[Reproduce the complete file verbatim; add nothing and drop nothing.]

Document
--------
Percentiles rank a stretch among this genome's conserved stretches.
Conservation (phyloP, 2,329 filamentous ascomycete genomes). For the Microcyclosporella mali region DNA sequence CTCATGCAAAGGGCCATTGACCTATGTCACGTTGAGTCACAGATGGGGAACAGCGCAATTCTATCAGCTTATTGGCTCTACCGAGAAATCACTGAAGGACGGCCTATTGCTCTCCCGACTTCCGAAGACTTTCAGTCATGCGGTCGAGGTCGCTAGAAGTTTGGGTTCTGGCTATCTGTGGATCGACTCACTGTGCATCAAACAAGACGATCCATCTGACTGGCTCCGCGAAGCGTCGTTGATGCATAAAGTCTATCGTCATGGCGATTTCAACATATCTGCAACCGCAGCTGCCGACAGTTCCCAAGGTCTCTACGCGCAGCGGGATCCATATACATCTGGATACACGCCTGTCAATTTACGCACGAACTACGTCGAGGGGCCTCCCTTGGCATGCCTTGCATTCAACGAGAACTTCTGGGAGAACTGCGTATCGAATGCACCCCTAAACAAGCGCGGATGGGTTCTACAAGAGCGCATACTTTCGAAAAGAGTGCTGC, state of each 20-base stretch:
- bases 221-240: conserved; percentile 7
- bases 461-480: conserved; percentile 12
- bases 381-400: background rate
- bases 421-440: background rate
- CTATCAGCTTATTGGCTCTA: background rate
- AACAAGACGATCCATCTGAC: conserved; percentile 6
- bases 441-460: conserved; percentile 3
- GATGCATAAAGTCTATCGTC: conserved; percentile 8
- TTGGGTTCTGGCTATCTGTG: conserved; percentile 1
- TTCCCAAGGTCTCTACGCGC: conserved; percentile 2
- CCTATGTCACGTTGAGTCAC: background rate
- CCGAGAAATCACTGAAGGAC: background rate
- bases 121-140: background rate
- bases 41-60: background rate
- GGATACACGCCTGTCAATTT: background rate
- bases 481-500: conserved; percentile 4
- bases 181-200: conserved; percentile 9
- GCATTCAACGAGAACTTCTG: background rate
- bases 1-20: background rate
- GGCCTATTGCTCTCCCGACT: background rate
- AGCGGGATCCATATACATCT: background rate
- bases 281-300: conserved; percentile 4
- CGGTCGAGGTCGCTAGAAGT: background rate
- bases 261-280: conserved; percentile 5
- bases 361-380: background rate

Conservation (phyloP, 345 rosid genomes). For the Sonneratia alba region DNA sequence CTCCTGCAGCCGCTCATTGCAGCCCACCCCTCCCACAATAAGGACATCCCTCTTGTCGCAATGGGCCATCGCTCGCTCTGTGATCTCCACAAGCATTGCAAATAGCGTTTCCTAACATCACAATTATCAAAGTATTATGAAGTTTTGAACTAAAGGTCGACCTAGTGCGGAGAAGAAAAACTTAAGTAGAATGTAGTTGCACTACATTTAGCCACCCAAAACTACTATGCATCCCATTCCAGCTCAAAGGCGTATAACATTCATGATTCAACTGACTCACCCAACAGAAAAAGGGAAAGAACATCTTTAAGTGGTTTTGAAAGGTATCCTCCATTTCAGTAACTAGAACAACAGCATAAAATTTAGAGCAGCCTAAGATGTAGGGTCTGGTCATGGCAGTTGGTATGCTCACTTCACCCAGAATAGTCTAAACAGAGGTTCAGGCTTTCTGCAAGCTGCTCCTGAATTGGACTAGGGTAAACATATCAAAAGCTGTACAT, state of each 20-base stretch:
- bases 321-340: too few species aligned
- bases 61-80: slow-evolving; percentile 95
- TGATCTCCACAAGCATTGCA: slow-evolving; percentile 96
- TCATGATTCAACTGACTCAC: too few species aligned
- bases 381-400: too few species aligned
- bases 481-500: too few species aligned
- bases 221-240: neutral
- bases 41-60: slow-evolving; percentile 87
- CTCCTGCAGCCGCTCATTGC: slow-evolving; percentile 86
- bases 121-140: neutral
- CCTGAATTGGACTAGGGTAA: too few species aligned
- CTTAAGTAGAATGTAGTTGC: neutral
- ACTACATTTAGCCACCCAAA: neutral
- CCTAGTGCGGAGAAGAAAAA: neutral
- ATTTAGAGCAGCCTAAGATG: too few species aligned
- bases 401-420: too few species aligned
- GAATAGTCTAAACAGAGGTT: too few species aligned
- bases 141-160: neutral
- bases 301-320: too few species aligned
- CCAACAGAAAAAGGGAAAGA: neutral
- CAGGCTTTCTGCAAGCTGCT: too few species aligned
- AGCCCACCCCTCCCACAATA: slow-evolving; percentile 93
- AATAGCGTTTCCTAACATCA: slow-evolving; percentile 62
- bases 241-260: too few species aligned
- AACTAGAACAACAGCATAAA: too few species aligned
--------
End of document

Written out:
Percentiles rank a stretch among this genome's conserved stretches.
Conservation (phyloP, 2,329 filamentous ascomycete genomes). For the Microcyclosporella mali region DNA sequence CTCATGCAAAGGGCCATTGACCTATGTCACGTTGAGTCACAGATGGGGAACAGCGCAATTCTATCAGCTTATTGGCTCTACCGAGAAATCACTGAAGGACGGCCTATTGCTCTCCCGACTTCCGAAGACTTTCAGTCATGCGGTCGAGGTCGCTAGAAGTTTGGGTTCTGGCTATCTGTGGATCGACTCACTGTGCATCAAACAAGACGATCCATCTGACTGGCTCCGCGAAGCGTCGTTGATGCATAAAGTCTATCGTCATGGCGATTTCAACATATCTGCAACCGCAGCTGCCGACAGTTCCCAAGGTCTCTACGCGCAGCGGGATCCATATACATCTGGATACACGCCTGTCAATTTACGCACGAACTACGTCGAGGGGCCTCCCTTGGCATGCCTTGCATTCAACGAGAACTTCTGGGAGAACTGCGTATCGAATGCACCCCTAAACAAGCGCGGATGGGTTCTACAAGAGCGCATACTTTCGAAAAGAGTGCTGC, state of each 20-base stretch:
- bases 221-240: conserved; percentile 7
- bases 461-480: conserved; percentile 12
- bases 381-400: background rate
- bases 421-440: background rate
- CTATCAGCTTATTGGCTCTA: background rate
- AACAAGACGATCCATCTGAC: conserved; percentile 6
- bases 441-460: conserved; percentile 3
- GATGCATAAAGTCTATCGTC: conserved; percentile 8
- TTGGGTTCTGGCTATCTGTG: conserved; percentile 1
- TTCCCAAGGTCTCTACGCGC: conserved; percentile 2
- CCTATGTCACGTTGAGTCAC: background rate
- CCGAGAAATCACTGAAGGAC: background rate
- bases 121-140: background rate
- bases 41-60: background rate
- GGATACACGCCTGTCAATTT: background rate
- bases 481-500: conserved; percentile 4
- bases 181-200: conserved; percentile 9
- GCATTCAACGAGAACTTCTG: background rate
- bases 1-20: background rate
- GGCCTATTGCTCTCCCGACT: background rate
- AGCGGGATCCATATACATCT: background rate
- bases 281-300: conserved; percentile 4
- CGGTCGAGGTCGCTAGAAGT: background rate
- bases 261-280: conserved; percentile 5
- bases 361-380: background rate

Conservation (phyloP, 345 rosid genomes). For the Sonneratia alba region DNA sequence CTCCTGCAGCCGCTCATTGCAGCCCACCCCTCCCACAATAAGGACATCCCTCTTGTCGCAATGGGCCATCGCTCGCTCTGTGATCTCCACAAGCATTGCAAATAGCGTTTCCTAACATCACAATTATCAAAGTATTATGAAGTTTTGAACTAAAGGTCGACCTAGTGCGGAGAAGAAAAACTTAAGTAGAATGTAGTTGCACTACATTTAGCCACCCAAAACTACTATGCATCCCATTCCAGCTCAAAGGCGTATAACATTCATGATTCAACTGACTCACCCAACAGAAAAAGGGAAAGAACATCTTTAAGTGGTTTTGAAAGGTATCCTCCATTTCAGTAACTAGAACAACAGCATAAAATTTAGAGCAGCCTAAGATGTAGGGTCTGGTCATGGCAGTTGGTATGCTCACTTCACCCAGAATAGTCTAAACAGAGGTTCAGGCTTTCTGCAAGCTGCTCCTGAATTGGACTAGGGTAAACATATCAAAAGCTGTACAT, state of each 20-base stretch:
- bases 321-340: too few species aligned
- bases 61-80: slow-evolving; percentile 95
- TGATCTCCACAAGCATTGCA: slow-evolving; percentile 96
- TCATGATTCAACTGACTCAC: too few species aligned
- bases 381-400: too few species aligned
- bases 481-500: too few species aligned
- bases 221-240: neutral
- bases 41-60: slow-evolving; percentile 87
- CTCCTGCAGCCGCTCATTGC: slow-evolving; percentile 86
- bases 121-140: neutral
- CCTGAATTGGACTAGGGTAA: too few species aligned
- CTTAAGTAGAATGTAGTTGC: neutral
- ACTACATTTAGCCACCCAAA: neutral
- CCTAGTGCGGAGAAGAAAAA: neutral
- ATTTAGAGCAGCCTAAGATG: too few species aligned
- bases 401-420: too few species aligned
- GAATAGTCTAAACAGAGGTT: too few species aligned
- bases 141-160: neutral
- bases 301-320: too few species aligned
- CCAACAGAAAAAGGGAAAGA: neutral
- CAGGCTTTCTGCAAGCTGCT: too few species aligned
- AGCCCACCCCTCCCACAATA: slow-evolving; percentile 93
- AATAGCGTTTCCTAACATCA: slow-evolving; percentile 62
- bases 241-260: too few species aligned
- AACTAGAACAACAGCATAAA: too few species aligned